The week_beginning attribute is a little trickier. We want this to be a date representing the Monday at the start of the current week.

This will require a few lines of custom JavaScript, so we’re using the lightning bolt to set the value for this to:

 1const today = new Date();
 3const dayOfWeek = today.getDay();
 5const difference = today.getDate() - dayOfWeek + (dayOfWeek === 0 ? -6 : 1); // Adjust if today is Sunday
 7const mondayOfCurrentWeek = new Date(today.setDate(difference));
 9mondayOfCurrentWeek.setHours(0, 0, 0, 0); // Set time to midnight
11return mondayOfCurrentWeek;


We’ll repeat this process to add the same fields to our other save button, too.

At this point, we can preview our app and confirm that it saves the data that we expect it to:

Secure Timesheet

We can see that that’s worked back in the Data section:

Test Data

We’ll delete that row, just so things don’t get messy.

The last action we’ll add to our button is called Update State. We’ll set the Key to ‘counter’ and the value to 1:

Validate Form

3. Adding multiple submissions

When we’re finished with this screen, we want our employees to be able to add five separate rows to our data table - one for each day they’ve worked during the current week.

The first thing we’ll do is add a custom conditionality row to each of our fields so that they’re disabled if our Counter state is greater than or equal to 1:

Custom Conditionality Rule

We’ll also add a Screen Load action that sets our counter to 0 every time a user accesses the screen:

Disabled fields

In the Design tab, the fields appear as disabled since there’s no value for our state, but these will appear differently when we preview our app.

We’ll rename our existing Form component to Form 1 and duplicate the whole thing:

Secure Timesheets

And we’ll delete the container that contains the headline component for our new row:


Rename this one Form 2, so that things don’t get confusing.

We need to make two key changes to this new form:

  1. Updating the conditionality rules on each of our form fields so that they’re disabled when the Counter state is greater than or equal to 2.
  2. Update our button action to set the Counter state to 2.

Once we’ve done that, we’ll also add a conditionality rule to our Form 2 component so that it’s only displayed if Counter is greater than or equal to 1.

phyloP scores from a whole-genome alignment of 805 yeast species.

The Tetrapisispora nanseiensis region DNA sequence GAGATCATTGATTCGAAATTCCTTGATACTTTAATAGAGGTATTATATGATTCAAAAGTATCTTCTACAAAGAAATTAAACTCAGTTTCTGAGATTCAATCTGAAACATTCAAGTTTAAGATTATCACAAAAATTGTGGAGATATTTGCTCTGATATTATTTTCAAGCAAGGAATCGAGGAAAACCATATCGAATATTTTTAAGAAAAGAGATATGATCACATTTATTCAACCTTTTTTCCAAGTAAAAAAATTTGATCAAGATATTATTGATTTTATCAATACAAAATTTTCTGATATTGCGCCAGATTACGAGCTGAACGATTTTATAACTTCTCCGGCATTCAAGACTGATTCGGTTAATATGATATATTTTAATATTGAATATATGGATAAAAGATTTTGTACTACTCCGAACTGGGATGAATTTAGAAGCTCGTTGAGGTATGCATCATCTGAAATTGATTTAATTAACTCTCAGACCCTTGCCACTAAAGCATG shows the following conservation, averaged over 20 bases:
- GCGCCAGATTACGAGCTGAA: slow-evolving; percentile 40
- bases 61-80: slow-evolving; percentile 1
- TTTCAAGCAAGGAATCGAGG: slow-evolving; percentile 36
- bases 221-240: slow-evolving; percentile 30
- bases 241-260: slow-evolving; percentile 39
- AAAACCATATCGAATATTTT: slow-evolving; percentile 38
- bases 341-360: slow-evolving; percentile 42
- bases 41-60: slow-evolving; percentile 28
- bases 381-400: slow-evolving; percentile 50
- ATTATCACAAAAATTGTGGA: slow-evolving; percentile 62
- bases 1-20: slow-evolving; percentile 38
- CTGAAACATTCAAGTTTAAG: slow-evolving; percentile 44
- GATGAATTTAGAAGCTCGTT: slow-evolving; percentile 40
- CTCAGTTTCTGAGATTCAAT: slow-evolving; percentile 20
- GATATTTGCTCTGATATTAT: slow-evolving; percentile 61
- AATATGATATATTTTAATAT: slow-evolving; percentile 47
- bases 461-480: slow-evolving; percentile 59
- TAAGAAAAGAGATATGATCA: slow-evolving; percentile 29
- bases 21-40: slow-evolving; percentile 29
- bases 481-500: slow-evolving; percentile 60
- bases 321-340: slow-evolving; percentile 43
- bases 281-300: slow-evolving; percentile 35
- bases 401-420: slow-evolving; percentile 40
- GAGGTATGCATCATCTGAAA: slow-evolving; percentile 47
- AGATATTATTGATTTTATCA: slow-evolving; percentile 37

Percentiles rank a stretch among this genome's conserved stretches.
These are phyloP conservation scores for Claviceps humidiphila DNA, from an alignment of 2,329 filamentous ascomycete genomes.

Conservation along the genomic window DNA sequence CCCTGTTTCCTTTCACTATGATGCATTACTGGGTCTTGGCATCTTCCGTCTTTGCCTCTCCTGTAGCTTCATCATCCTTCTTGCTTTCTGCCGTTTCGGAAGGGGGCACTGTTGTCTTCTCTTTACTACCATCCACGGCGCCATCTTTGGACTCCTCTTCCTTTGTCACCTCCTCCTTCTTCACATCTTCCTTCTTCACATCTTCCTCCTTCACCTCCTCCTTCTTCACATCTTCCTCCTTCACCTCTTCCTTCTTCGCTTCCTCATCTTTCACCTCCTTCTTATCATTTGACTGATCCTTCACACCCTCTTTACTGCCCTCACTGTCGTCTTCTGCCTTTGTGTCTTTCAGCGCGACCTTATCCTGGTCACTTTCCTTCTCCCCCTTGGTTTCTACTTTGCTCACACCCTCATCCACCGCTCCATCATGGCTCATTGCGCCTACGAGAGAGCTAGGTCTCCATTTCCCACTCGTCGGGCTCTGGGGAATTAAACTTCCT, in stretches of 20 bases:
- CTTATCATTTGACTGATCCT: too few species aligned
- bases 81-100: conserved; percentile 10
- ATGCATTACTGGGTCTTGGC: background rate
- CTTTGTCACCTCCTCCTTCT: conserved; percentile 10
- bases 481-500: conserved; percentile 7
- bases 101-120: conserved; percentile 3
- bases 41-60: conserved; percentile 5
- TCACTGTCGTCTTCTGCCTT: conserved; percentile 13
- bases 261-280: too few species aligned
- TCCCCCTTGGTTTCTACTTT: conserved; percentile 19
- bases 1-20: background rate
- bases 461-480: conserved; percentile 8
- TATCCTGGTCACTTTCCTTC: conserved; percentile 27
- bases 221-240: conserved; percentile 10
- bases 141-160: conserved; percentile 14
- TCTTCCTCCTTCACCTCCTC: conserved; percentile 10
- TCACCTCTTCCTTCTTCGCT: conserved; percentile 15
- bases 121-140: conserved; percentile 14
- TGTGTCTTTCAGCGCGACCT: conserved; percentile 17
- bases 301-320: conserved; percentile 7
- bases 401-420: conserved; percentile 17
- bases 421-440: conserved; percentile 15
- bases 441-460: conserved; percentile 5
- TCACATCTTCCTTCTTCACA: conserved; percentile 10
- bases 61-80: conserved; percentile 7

We can confirm that this works by previewing our app and adding a row with our first form:

Secure Timesheet

We’ll also add a little bit of margin above Form 2.


Duplicate this new form and repeat the process of updating your conditionality rules and button actions until you have five distinct Forms, each one appearing when a user hits Save & Add More on the previous form.

Our fifth and final form should only have a single button:

Save Button

Within this, we’ll replace the Update State action with one that navigates to a screen called /submissions. We’ll be building this in the next step. We’ll add the same action to each of our secondary save buttons, too.

Navigate To Action

We can also declutter our UI by setting conditions to hide each of our Button Group Components when its respective form becomes disabled.

Here’s how our secure timesheet form will look if a user fills in all five rows:

Secure Timesheet

And that’s our form finished!

4. Viewing existing timesheets

Next, we’re going to add a screen where users can view their existing timesheet submissions for the current week.

Add a new screen, this time selecting the Table option instead of starting from scratch. You’ll then be prompted to choose which data source you want to point this at - although our app only has one:

Table Screen

This will automatically be given the path /submissions - so when a user completes our form, they’ll be directed here.

Here’s what’s generated:


This is a fully functioning CRUD UI. There are side-panel forms where users can create or edit rows - although we’re not going to use these today.

All we want this screen to do is display a record of the current user’s timesheets - and enable them to navigate to the submission form.

We’ll start by adding a navigation action to our button instead of opening the side panel:

Button Actions

We’ve also set the On Row Click option to Run Actions - without actually setting any actions. This simply disables our Update form side panel, as we don’t want users to edit their own timesheets after the fact.

Next, we’re going to add some filter expressions to control which data each user can view.

We’ll open the filters drawer and create a rule so that we only display rows where the submitted_by attribute matches the _id of the current user:

Secure Timesheet

We’ll also capitalize our title:


Our table still looks a little bit cluttered. In fact, it’s showing us some slightly redundant information. That is, the user doesn’t need to see their own details on each row.

So, in the columns drawer, we’ll remove any attributes that are identical for every row. We’ve also stylized the labels for the remaining columns with spaces and capital letters:

Configure Columns

And that’s our screen completed:

Table UI

5. Design tweaks and publishing

Before we push our app live, we’re going to make a few minor tweaks to its design. Firstly, under Screen and Theme, we’ll adjust the Lightest option:


We’ll also update our button colors to purple instead of blue for a little bit more of a distinct feel:


Lastly, hit Configure Links under Navigation. We’re going to remove the links from our nav bar altogether to simplify our UI - since users can already navigate between our two screens with button actions:


When you’re ready, you can hit publish to push your application live:


Here’s what our completed secure timesheet form will look like:

Secure Timesheet

If you enjoyed this article, check out our guide to building a change request form .